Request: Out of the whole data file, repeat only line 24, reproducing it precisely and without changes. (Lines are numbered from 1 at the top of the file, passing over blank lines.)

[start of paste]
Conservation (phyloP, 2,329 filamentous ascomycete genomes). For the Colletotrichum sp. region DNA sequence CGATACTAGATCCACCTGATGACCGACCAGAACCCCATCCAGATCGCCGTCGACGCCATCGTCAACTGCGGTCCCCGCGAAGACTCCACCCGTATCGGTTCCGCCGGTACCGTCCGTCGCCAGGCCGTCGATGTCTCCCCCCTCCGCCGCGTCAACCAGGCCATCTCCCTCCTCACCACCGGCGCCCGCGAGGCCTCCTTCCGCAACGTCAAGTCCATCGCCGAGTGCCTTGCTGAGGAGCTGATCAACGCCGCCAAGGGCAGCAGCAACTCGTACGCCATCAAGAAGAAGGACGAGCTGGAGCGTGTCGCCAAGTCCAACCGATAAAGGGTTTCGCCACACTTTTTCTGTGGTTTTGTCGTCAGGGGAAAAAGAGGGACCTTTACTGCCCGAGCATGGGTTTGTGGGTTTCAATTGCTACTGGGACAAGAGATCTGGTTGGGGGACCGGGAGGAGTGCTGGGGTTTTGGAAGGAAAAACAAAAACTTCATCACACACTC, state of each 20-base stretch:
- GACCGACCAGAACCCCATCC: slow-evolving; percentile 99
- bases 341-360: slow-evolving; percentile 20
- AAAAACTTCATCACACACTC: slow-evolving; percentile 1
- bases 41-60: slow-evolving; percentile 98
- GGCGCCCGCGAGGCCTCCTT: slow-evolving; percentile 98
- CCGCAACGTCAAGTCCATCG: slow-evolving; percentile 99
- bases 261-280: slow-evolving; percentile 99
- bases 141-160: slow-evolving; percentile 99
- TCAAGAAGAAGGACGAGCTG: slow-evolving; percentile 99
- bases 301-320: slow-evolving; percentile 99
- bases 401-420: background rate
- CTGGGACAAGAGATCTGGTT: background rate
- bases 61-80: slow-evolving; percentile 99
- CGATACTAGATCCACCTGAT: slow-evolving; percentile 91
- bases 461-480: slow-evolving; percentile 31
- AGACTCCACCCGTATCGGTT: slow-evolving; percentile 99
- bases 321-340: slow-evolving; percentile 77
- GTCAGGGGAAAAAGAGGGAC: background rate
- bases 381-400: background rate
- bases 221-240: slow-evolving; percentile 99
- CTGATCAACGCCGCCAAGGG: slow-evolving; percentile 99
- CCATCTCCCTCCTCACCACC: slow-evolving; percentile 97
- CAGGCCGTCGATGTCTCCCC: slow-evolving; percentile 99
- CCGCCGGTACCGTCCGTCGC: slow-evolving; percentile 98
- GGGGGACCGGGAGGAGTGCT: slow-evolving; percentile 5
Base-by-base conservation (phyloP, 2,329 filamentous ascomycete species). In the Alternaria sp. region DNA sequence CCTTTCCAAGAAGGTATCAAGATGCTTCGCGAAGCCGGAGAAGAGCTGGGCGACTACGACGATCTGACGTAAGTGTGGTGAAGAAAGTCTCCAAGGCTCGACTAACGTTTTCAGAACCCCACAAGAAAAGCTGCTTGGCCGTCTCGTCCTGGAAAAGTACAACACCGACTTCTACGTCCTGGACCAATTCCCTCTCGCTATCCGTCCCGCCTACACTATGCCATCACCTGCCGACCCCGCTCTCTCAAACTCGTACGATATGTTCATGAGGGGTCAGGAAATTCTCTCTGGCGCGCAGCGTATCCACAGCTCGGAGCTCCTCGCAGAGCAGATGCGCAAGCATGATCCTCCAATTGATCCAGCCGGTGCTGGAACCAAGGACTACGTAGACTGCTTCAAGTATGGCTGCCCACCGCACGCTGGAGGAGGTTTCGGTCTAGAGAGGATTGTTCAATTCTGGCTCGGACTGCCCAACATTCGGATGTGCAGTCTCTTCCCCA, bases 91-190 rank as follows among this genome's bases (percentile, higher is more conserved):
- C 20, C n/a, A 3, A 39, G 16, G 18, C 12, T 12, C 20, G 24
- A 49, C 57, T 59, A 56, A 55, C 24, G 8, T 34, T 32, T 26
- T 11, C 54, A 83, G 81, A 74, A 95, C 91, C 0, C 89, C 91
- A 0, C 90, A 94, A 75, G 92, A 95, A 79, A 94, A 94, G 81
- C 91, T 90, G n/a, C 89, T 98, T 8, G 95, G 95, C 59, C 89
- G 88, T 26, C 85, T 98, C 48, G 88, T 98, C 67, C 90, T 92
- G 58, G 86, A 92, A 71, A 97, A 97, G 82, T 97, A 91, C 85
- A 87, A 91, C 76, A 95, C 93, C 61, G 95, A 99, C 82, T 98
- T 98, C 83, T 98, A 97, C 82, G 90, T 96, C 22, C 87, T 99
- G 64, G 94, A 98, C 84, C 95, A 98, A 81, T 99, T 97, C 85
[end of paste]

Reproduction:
- CAGGCCGTCGATGTCTCCCC: slow-evolving; percentile 99